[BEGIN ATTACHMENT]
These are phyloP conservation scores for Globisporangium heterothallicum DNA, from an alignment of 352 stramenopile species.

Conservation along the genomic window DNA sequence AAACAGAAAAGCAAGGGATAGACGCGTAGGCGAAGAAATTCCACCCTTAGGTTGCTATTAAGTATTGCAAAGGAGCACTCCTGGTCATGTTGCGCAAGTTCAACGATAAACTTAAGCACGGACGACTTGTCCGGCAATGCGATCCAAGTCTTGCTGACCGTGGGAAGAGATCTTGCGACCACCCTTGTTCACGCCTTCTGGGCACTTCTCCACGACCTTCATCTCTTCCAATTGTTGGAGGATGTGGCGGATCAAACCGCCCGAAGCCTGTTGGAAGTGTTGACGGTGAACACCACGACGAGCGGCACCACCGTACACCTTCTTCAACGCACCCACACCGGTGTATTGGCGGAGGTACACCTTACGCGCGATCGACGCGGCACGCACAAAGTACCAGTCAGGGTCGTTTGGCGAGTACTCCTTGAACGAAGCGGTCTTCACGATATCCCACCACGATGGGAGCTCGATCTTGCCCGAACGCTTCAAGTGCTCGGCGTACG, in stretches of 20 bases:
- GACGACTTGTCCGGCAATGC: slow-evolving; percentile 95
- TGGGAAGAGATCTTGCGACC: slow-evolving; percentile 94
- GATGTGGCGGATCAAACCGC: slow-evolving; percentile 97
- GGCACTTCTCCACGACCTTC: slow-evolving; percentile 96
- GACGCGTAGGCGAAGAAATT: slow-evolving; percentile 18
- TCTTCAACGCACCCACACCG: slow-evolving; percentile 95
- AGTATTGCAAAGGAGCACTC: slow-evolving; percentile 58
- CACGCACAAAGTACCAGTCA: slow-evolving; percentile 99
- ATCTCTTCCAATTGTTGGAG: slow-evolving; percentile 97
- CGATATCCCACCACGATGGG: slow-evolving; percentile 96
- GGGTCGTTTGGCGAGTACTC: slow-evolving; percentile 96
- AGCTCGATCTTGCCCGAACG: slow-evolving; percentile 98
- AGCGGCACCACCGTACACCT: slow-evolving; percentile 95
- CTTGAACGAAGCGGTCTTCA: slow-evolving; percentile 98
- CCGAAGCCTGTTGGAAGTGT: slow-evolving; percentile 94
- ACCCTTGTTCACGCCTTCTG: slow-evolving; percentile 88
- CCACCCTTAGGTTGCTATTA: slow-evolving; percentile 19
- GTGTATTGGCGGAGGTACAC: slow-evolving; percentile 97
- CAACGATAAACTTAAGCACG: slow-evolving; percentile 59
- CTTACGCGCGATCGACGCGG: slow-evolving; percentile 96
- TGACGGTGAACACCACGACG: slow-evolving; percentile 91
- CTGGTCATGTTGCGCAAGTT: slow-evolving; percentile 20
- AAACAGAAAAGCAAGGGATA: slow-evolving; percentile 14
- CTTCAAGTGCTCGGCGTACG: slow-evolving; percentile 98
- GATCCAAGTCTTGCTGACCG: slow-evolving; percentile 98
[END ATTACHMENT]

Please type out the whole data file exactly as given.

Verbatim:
These are phyloP conservation scores for Globisporangium heterothallicum DNA, from an alignment of 352 stramenopile species.

Conservation along the genomic window DNA sequence AAACAGAAAAGCAAGGGATAGACGCGTAGGCGAAGAAATTCCACCCTTAGGTTGCTATTAAGTATTGCAAAGGAGCACTCCTGGTCATGTTGCGCAAGTTCAACGATAAACTTAAGCACGGACGACTTGTCCGGCAATGCGATCCAAGTCTTGCTGACCGTGGGAAGAGATCTTGCGACCACCCTTGTTCACGCCTTCTGGGCACTTCTCCACGACCTTCATCTCTTCCAATTGTTGGAGGATGTGGCGGATCAAACCGCCCGAAGCCTGTTGGAAGTGTTGACGGTGAACACCACGACGAGCGGCACCACCGTACACCTTCTTCAACGCACCCACACCGGTGTATTGGCGGAGGTACACCTTACGCGCGATCGACGCGGCACGCACAAAGTACCAGTCAGGGTCGTTTGGCGAGTACTCCTTGAACGAAGCGGTCTTCACGATATCCCACCACGATGGGAGCTCGATCTTGCCCGAACGCTTCAAGTGCTCGGCGTACG, in stretches of 20 bases:
- GACGACTTGTCCGGCAATGC: slow-evolving; percentile 95
- TGGGAAGAGATCTTGCGACC: slow-evolving; percentile 94
- GATGTGGCGGATCAAACCGC: slow-evolving; percentile 97
- GGCACTTCTCCACGACCTTC: slow-evolving; percentile 96
- GACGCGTAGGCGAAGAAATT: slow-evolving; percentile 18
- TCTTCAACGCACCCACACCG: slow-evolving; percentile 95
- AGTATTGCAAAGGAGCACTC: slow-evolving; percentile 58
- CACGCACAAAGTACCAGTCA: slow-evolving; percentile 99
- ATCTCTTCCAATTGTTGGAG: slow-evolving; percentile 97
- CGATATCCCACCACGATGGG: slow-evolving; percentile 96
- GGGTCGTTTGGCGAGTACTC: slow-evolving; percentile 96
- AGCTCGATCTTGCCCGAACG: slow-evolving; percentile 98
- AGCGGCACCACCGTACACCT: slow-evolving; percentile 95
- CTTGAACGAAGCGGTCTTCA: slow-evolving; percentile 98
- CCGAAGCCTGTTGGAAGTGT: slow-evolving; percentile 94
- ACCCTTGTTCACGCCTTCTG: slow-evolving; percentile 88
- CCACCCTTAGGTTGCTATTA: slow-evolving; percentile 19
- GTGTATTGGCGGAGGTACAC: slow-evolving; percentile 97
- CAACGATAAACTTAAGCACG: slow-evolving; percentile 59
- CTTACGCGCGATCGACGCGG: slow-evolving; percentile 96
- TGACGGTGAACACCACGACG: slow-evolving; percentile 91
- CTGGTCATGTTGCGCAAGTT: slow-evolving; percentile 20
- AAACAGAAAAGCAAGGGATA: slow-evolving; percentile 14
- CTTCAAGTGCTCGGCGTACG: slow-evolving; percentile 98
- GATCCAAGTCTTGCTGACCG: slow-evolving; percentile 98